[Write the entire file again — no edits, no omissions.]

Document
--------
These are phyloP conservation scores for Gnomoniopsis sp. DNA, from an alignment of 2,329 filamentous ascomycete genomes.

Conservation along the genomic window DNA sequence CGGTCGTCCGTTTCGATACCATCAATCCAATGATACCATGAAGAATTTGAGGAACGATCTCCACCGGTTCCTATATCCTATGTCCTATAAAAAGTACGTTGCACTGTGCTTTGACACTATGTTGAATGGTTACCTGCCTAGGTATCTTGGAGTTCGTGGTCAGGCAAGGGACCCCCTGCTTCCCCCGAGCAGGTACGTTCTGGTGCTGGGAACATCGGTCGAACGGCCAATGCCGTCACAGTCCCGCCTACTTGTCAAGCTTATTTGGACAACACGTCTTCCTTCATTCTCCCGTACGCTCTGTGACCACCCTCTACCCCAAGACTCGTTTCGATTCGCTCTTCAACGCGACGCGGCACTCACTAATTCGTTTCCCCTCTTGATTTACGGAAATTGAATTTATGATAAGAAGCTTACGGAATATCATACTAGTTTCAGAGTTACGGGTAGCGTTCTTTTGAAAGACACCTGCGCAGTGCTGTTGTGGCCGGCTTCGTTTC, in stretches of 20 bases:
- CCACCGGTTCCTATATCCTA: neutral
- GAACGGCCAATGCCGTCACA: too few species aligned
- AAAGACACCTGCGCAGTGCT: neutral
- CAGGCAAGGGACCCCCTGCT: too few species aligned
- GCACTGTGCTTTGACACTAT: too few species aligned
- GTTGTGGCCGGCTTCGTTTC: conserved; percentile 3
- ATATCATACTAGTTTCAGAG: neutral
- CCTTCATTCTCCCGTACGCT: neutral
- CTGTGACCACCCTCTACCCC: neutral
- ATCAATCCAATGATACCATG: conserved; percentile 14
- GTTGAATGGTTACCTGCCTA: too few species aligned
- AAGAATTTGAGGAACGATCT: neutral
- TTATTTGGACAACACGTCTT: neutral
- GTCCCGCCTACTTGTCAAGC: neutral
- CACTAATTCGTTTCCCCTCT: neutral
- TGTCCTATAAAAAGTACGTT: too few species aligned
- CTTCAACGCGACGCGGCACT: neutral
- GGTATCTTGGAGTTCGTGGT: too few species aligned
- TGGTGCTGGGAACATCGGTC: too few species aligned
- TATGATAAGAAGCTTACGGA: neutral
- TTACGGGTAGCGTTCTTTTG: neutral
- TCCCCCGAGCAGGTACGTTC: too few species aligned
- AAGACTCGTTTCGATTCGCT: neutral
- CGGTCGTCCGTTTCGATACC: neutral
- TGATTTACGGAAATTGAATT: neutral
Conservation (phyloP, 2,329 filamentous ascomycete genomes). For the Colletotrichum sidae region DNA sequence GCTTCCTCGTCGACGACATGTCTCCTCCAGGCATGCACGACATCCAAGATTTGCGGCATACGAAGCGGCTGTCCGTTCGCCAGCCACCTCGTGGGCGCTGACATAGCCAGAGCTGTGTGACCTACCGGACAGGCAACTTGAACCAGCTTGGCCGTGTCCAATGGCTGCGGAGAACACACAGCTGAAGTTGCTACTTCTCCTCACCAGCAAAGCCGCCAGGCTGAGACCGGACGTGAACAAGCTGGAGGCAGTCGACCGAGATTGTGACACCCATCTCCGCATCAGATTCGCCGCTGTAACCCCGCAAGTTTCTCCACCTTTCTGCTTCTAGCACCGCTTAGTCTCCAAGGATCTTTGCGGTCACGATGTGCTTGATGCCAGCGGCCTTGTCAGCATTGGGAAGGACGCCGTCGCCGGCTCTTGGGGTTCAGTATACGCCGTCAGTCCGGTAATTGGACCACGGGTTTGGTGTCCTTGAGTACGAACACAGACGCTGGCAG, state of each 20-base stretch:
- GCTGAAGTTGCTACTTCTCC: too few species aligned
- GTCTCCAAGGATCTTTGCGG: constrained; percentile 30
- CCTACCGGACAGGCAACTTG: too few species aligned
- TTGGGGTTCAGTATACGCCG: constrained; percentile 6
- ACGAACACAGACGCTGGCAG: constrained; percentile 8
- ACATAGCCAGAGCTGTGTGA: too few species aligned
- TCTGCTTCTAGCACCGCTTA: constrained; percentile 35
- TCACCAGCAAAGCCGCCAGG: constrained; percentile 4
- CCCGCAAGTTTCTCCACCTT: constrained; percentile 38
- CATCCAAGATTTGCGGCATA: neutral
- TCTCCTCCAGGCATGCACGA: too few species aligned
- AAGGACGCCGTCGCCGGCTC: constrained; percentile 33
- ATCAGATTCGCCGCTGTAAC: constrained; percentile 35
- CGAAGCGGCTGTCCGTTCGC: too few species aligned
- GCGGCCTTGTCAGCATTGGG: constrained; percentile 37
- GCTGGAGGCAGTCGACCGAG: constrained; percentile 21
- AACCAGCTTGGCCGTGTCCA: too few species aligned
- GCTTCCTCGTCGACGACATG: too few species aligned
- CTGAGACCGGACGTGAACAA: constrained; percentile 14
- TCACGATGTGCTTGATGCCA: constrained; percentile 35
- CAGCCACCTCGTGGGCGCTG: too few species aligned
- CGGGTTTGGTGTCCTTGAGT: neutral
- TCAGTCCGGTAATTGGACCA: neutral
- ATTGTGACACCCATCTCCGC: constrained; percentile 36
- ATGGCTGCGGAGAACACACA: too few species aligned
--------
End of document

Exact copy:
These are phyloP conservation scores for Gnomoniopsis sp. DNA, from an alignment of 2,329 filamentous ascomycete genomes.

Conservation along the genomic window DNA sequence CGGTCGTCCGTTTCGATACCATCAATCCAATGATACCATGAAGAATTTGAGGAACGATCTCCACCGGTTCCTATATCCTATGTCCTATAAAAAGTACGTTGCACTGTGCTTTGACACTATGTTGAATGGTTACCTGCCTAGGTATCTTGGAGTTCGTGGTCAGGCAAGGGACCCCCTGCTTCCCCCGAGCAGGTACGTTCTGGTGCTGGGAACATCGGTCGAACGGCCAATGCCGTCACAGTCCCGCCTACTTGTCAAGCTTATTTGGACAACACGTCTTCCTTCATTCTCCCGTACGCTCTGTGACCACCCTCTACCCCAAGACTCGTTTCGATTCGCTCTTCAACGCGACGCGGCACTCACTAATTCGTTTCCCCTCTTGATTTACGGAAATTGAATTTATGATAAGAAGCTTACGGAATATCATACTAGTTTCAGAGTTACGGGTAGCGTTCTTTTGAAAGACACCTGCGCAGTGCTGTTGTGGCCGGCTTCGTTTC, in stretches of 20 bases:
- CCACCGGTTCCTATATCCTA: neutral
- GAACGGCCAATGCCGTCACA: too few species aligned
- AAAGACACCTGCGCAGTGCT: neutral
- CAGGCAAGGGACCCCCTGCT: too few species aligned
- GCACTGTGCTTTGACACTAT: too few species aligned
- GTTGTGGCCGGCTTCGTTTC: conserved; percentile 3
- ATATCATACTAGTTTCAGAG: neutral
- CCTTCATTCTCCCGTACGCT: neutral
- CTGTGACCACCCTCTACCCC: neutral
- ATCAATCCAATGATACCATG: conserved; percentile 14
- GTTGAATGGTTACCTGCCTA: too few species aligned
- AAGAATTTGAGGAACGATCT: neutral
- TTATTTGGACAACACGTCTT: neutral
- GTCCCGCCTACTTGTCAAGC: neutral
- CACTAATTCGTTTCCCCTCT: neutral
- TGTCCTATAAAAAGTACGTT: too few species aligned
- CTTCAACGCGACGCGGCACT: neutral
- GGTATCTTGGAGTTCGTGGT: too few species aligned
- TGGTGCTGGGAACATCGGTC: too few species aligned
- TATGATAAGAAGCTTACGGA: neutral
- TTACGGGTAGCGTTCTTTTG: neutral
- TCCCCCGAGCAGGTACGTTC: too few species aligned
- AAGACTCGTTTCGATTCGCT: neutral
- CGGTCGTCCGTTTCGATACC: neutral
- TGATTTACGGAAATTGAATT: neutral
Conservation (phyloP, 2,329 filamentous ascomycete genomes). For the Colletotrichum sidae region DNA sequence GCTTCCTCGTCGACGACATGTCTCCTCCAGGCATGCACGACATCCAAGATTTGCGGCATACGAAGCGGCTGTCCGTTCGCCAGCCACCTCGTGGGCGCTGACATAGCCAGAGCTGTGTGACCTACCGGACAGGCAACTTGAACCAGCTTGGCCGTGTCCAATGGCTGCGGAGAACACACAGCTGAAGTTGCTACTTCTCCTCACCAGCAAAGCCGCCAGGCTGAGACCGGACGTGAACAAGCTGGAGGCAGTCGACCGAGATTGTGACACCCATCTCCGCATCAGATTCGCCGCTGTAACCCCGCAAGTTTCTCCACCTTTCTGCTTCTAGCACCGCTTAGTCTCCAAGGATCTTTGCGGTCACGATGTGCTTGATGCCAGCGGCCTTGTCAGCATTGGGAAGGACGCCGTCGCCGGCTCTTGGGGTTCAGTATACGCCGTCAGTCCGGTAATTGGACCACGGGTTTGGTGTCCTTGAGTACGAACACAGACGCTGGCAG, state of each 20-base stretch:
- GCTGAAGTTGCTACTTCTCC: too few species aligned
- GTCTCCAAGGATCTTTGCGG: constrained; percentile 30
- CCTACCGGACAGGCAACTTG: too few species aligned
- TTGGGGTTCAGTATACGCCG: constrained; percentile 6
- ACGAACACAGACGCTGGCAG: constrained; percentile 8
- ACATAGCCAGAGCTGTGTGA: too few species aligned
- TCTGCTTCTAGCACCGCTTA: constrained; percentile 35
- TCACCAGCAAAGCCGCCAGG: constrained; percentile 4
- CCCGCAAGTTTCTCCACCTT: constrained; percentile 38
- CATCCAAGATTTGCGGCATA: neutral
- TCTCCTCCAGGCATGCACGA: too few species aligned
- AAGGACGCCGTCGCCGGCTC: constrained; percentile 33
- ATCAGATTCGCCGCTGTAAC: constrained; percentile 35
- CGAAGCGGCTGTCCGTTCGC: too few species aligned
- GCGGCCTTGTCAGCATTGGG: constrained; percentile 37
- GCTGGAGGCAGTCGACCGAG: constrained; percentile 21
- AACCAGCTTGGCCGTGTCCA: too few species aligned
- GCTTCCTCGTCGACGACATG: too few species aligned
- CTGAGACCGGACGTGAACAA: constrained; percentile 14
- TCACGATGTGCTTGATGCCA: constrained; percentile 35
- CAGCCACCTCGTGGGCGCTG: too few species aligned
- CGGGTTTGGTGTCCTTGAGT: neutral
- TCAGTCCGGTAATTGGACCA: neutral
- ATTGTGACACCCATCTCCGC: constrained; percentile 36
- ATGGCTGCGGAGAACACACA: too few species aligned